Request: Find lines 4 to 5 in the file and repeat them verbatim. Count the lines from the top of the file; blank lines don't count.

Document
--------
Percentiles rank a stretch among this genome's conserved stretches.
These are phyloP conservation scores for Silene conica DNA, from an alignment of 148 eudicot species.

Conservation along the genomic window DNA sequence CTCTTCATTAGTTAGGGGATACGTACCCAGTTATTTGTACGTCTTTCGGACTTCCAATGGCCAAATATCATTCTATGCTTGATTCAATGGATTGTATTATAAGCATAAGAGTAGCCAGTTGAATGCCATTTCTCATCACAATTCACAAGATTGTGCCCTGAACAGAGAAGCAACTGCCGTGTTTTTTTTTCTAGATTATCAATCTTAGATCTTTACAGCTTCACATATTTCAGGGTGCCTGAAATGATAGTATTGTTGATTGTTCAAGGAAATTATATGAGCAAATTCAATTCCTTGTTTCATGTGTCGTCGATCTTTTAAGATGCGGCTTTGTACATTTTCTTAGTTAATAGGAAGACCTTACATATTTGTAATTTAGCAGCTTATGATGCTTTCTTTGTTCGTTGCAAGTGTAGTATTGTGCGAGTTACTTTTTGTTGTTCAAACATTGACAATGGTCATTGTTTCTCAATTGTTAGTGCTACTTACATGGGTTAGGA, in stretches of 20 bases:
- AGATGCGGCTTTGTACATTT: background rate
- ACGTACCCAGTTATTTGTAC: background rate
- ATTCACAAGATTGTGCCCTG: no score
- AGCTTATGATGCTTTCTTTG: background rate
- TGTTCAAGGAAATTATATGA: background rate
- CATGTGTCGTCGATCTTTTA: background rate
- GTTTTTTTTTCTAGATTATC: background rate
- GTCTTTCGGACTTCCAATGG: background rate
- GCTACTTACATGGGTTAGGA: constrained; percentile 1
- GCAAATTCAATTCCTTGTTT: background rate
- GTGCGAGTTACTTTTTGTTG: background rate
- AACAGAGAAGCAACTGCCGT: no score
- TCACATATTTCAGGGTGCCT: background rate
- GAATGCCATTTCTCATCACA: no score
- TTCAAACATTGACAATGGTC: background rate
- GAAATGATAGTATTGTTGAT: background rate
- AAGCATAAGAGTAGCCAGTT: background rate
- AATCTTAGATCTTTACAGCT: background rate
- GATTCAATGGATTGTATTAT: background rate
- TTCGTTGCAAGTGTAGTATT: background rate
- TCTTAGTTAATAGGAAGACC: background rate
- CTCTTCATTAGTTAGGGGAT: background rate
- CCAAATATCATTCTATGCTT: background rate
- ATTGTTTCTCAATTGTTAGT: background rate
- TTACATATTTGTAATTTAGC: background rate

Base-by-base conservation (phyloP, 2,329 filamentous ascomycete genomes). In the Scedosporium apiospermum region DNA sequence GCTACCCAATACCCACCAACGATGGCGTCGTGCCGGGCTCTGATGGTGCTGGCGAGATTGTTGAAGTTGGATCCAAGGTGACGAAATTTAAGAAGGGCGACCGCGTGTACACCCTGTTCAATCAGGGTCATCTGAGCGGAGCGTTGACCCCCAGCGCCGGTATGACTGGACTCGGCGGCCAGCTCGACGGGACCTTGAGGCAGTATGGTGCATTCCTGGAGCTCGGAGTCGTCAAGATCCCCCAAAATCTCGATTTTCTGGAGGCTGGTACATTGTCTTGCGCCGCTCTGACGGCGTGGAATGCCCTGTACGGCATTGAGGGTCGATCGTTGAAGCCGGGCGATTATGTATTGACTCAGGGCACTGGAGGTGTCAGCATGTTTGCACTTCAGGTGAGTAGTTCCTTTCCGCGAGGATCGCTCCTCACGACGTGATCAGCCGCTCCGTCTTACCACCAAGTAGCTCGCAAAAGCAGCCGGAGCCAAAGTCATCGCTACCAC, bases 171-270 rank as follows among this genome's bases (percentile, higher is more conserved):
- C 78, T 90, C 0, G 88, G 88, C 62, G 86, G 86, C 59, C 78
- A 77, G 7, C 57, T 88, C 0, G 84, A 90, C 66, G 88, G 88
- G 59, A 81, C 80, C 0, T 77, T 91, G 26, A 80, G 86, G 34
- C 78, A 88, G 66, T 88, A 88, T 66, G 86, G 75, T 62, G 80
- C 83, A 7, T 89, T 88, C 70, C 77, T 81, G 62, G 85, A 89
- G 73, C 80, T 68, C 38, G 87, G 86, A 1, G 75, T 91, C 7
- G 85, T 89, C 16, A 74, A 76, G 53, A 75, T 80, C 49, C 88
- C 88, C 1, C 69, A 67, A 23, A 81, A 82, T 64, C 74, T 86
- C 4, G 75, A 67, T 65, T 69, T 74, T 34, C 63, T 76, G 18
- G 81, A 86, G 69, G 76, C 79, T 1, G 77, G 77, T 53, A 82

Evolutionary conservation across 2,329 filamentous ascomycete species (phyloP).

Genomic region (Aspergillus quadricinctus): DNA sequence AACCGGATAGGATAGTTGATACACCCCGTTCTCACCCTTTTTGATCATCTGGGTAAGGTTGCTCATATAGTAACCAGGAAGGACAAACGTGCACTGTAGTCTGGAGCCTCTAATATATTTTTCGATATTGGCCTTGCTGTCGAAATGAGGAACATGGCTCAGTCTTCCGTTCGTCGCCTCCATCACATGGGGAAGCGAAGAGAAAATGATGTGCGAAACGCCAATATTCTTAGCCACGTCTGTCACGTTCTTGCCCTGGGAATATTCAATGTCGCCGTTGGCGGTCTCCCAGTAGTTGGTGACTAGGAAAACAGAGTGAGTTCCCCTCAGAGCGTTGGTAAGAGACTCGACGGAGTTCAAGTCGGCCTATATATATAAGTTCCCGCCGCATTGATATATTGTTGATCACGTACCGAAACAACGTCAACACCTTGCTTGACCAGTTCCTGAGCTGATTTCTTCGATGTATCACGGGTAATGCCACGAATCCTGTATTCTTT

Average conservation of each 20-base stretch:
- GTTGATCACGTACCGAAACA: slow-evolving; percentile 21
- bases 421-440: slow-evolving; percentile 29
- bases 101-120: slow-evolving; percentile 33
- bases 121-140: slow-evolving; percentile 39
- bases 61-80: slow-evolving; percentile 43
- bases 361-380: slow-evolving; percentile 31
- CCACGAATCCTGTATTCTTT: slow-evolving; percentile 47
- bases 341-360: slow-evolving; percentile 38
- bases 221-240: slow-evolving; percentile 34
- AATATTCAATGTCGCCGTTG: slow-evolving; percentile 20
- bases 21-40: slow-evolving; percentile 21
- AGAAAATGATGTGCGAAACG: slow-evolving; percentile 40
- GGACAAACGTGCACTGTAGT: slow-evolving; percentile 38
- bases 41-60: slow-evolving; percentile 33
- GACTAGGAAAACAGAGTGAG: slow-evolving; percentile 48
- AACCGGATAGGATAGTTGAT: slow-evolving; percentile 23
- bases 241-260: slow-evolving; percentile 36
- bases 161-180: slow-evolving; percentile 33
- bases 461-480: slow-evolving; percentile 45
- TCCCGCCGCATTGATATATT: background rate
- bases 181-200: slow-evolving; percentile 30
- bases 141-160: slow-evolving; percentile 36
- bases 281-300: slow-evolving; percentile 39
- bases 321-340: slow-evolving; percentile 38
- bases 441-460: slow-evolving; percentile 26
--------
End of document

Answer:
- AGATGCGGCTTTGTACATTT: background rate
- ACGTACCCAGTTATTTGTAC: background rate